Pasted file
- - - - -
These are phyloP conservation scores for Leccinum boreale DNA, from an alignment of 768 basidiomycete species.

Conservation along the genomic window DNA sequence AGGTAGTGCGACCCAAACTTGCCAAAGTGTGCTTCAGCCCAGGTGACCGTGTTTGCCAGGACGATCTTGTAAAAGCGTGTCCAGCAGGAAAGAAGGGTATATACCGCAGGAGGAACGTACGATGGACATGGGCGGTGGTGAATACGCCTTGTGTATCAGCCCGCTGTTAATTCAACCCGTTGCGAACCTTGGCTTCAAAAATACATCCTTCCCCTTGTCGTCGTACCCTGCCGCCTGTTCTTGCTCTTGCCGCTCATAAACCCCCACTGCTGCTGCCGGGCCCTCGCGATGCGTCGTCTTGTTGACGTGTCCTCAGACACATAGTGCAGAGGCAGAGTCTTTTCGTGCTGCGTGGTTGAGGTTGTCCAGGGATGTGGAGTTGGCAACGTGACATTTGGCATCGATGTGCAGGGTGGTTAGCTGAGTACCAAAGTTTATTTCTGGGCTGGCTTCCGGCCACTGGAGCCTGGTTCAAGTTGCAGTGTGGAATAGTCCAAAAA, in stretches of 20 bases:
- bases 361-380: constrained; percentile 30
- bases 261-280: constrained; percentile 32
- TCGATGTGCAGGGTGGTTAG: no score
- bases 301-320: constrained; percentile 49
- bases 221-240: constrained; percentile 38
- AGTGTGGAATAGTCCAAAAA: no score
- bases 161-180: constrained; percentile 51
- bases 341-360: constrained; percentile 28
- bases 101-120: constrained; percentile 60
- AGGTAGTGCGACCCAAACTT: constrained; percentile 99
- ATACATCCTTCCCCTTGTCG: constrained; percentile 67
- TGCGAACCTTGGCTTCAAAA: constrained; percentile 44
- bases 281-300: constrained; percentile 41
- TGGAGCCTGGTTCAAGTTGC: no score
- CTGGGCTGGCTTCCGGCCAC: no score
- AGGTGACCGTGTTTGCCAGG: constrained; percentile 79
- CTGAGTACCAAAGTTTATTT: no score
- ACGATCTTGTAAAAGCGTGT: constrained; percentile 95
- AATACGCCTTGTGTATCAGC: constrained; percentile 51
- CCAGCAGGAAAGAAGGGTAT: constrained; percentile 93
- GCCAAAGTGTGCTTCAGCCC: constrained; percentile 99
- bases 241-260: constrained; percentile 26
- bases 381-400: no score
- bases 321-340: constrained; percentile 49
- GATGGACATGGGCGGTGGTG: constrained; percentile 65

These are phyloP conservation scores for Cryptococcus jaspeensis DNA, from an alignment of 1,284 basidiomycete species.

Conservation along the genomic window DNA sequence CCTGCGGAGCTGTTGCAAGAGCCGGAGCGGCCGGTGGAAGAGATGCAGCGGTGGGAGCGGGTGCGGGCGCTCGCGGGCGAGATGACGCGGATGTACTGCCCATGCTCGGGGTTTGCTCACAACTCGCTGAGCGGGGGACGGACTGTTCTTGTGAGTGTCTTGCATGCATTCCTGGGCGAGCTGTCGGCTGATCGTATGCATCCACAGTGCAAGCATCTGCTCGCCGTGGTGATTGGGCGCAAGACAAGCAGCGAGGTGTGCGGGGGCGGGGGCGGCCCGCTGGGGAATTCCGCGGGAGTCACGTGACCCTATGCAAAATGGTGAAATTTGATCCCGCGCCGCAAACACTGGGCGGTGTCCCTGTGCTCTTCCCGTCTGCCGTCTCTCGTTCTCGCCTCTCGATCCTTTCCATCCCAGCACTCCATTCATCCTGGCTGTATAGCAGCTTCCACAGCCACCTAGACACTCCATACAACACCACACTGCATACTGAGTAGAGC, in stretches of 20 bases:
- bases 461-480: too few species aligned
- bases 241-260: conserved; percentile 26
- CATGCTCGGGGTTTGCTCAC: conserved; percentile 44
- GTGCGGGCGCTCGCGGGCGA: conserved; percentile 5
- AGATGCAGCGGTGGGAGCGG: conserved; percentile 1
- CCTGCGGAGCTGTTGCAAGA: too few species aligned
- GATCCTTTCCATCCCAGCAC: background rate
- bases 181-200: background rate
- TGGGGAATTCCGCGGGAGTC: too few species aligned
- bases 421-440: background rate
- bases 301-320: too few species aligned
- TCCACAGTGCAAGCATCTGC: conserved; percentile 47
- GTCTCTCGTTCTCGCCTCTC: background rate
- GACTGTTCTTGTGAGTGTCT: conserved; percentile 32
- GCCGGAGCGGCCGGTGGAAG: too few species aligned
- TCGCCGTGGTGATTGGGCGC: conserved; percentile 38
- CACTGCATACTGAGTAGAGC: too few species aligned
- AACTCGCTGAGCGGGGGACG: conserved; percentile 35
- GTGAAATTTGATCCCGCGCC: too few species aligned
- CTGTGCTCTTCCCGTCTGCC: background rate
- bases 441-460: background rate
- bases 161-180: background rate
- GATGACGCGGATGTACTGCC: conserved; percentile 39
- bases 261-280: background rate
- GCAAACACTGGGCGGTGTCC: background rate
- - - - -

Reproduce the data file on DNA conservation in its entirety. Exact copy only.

These are phyloP conservation scores for Leccinum boreale DNA, from an alignment of 768 basidiomycete species.

Conservation along the genomic window DNA sequence AGGTAGTGCGACCCAAACTTGCCAAAGTGTGCTTCAGCCCAGGTGACCGTGTTTGCCAGGACGATCTTGTAAAAGCGTGTCCAGCAGGAAAGAAGGGTATATACCGCAGGAGGAACGTACGATGGACATGGGCGGTGGTGAATACGCCTTGTGTATCAGCCCGCTGTTAATTCAACCCGTTGCGAACCTTGGCTTCAAAAATACATCCTTCCCCTTGTCGTCGTACCCTGCCGCCTGTTCTTGCTCTTGCCGCTCATAAACCCCCACTGCTGCTGCCGGGCCCTCGCGATGCGTCGTCTTGTTGACGTGTCCTCAGACACATAGTGCAGAGGCAGAGTCTTTTCGTGCTGCGTGGTTGAGGTTGTCCAGGGATGTGGAGTTGGCAACGTGACATTTGGCATCGATGTGCAGGGTGGTTAGCTGAGTACCAAAGTTTATTTCTGGGCTGGCTTCCGGCCACTGGAGCCTGGTTCAAGTTGCAGTGTGGAATAGTCCAAAAA, in stretches of 20 bases:
- bases 361-380: constrained; percentile 30
- bases 261-280: constrained; percentile 32
- TCGATGTGCAGGGTGGTTAG: no score
- bases 301-320: constrained; percentile 49
- bases 221-240: constrained; percentile 38
- AGTGTGGAATAGTCCAAAAA: no score
- bases 161-180: constrained; percentile 51
- bases 341-360: constrained; percentile 28
- bases 101-120: constrained; percentile 60
- AGGTAGTGCGACCCAAACTT: constrained; percentile 99
- ATACATCCTTCCCCTTGTCG: constrained; percentile 67
- TGCGAACCTTGGCTTCAAAA: constrained; percentile 44
- bases 281-300: constrained; percentile 41
- TGGAGCCTGGTTCAAGTTGC: no score
- CTGGGCTGGCTTCCGGCCAC: no score
- AGGTGACCGTGTTTGCCAGG: constrained; percentile 79
- CTGAGTACCAAAGTTTATTT: no score
- ACGATCTTGTAAAAGCGTGT: constrained; percentile 95
- AATACGCCTTGTGTATCAGC: constrained; percentile 51
- CCAGCAGGAAAGAAGGGTAT: constrained; percentile 93
- GCCAAAGTGTGCTTCAGCCC: constrained; percentile 99
- bases 241-260: constrained; percentile 26
- bases 381-400: no score
- bases 321-340: constrained; percentile 49
- GATGGACATGGGCGGTGGTG: constrained; percentile 65

These are phyloP conservation scores for Cryptococcus jaspeensis DNA, from an alignment of 1,284 basidiomycete species.

Conservation along the genomic window DNA sequence CCTGCGGAGCTGTTGCAAGAGCCGGAGCGGCCGGTGGAAGAGATGCAGCGGTGGGAGCGGGTGCGGGCGCTCGCGGGCGAGATGACGCGGATGTACTGCCCATGCTCGGGGTTTGCTCACAACTCGCTGAGCGGGGGACGGACTGTTCTTGTGAGTGTCTTGCATGCATTCCTGGGCGAGCTGTCGGCTGATCGTATGCATCCACAGTGCAAGCATCTGCTCGCCGTGGTGATTGGGCGCAAGACAAGCAGCGAGGTGTGCGGGGGCGGGGGCGGCCCGCTGGGGAATTCCGCGGGAGTCACGTGACCCTATGCAAAATGGTGAAATTTGATCCCGCGCCGCAAACACTGGGCGGTGTCCCTGTGCTCTTCCCGTCTGCCGTCTCTCGTTCTCGCCTCTCGATCCTTTCCATCCCAGCACTCCATTCATCCTGGCTGTATAGCAGCTTCCACAGCCACCTAGACACTCCATACAACACCACACTGCATACTGAGTAGAGC, in stretches of 20 bases:
- bases 461-480: too few species aligned
- bases 241-260: conserved; percentile 26
- CATGCTCGGGGTTTGCTCAC: conserved; percentile 44
- GTGCGGGCGCTCGCGGGCGA: conserved; percentile 5
- AGATGCAGCGGTGGGAGCGG: conserved; percentile 1
- CCTGCGGAGCTGTTGCAAGA: too few species aligned
- GATCCTTTCCATCCCAGCAC: background rate
- bases 181-200: background rate
- TGGGGAATTCCGCGGGAGTC: too few species aligned
- bases 421-440: background rate
- bases 301-320: too few species aligned
- TCCACAGTGCAAGCATCTGC: conserved; percentile 47
- GTCTCTCGTTCTCGCCTCTC: background rate
- GACTGTTCTTGTGAGTGTCT: conserved; percentile 32
- GCCGGAGCGGCCGGTGGAAG: too few species aligned
- TCGCCGTGGTGATTGGGCGC: conserved; percentile 38
- CACTGCATACTGAGTAGAGC: too few species aligned
- AACTCGCTGAGCGGGGGACG: conserved; percentile 35
- GTGAAATTTGATCCCGCGCC: too few species aligned
- CTGTGCTCTTCCCGTCTGCC: background rate
- bases 441-460: background rate
- bases 161-180: background rate
- GATGACGCGGATGTACTGCC: conserved; percentile 39
- bases 261-280: background rate
- GCAAACACTGGGCGGTGTCC: background rate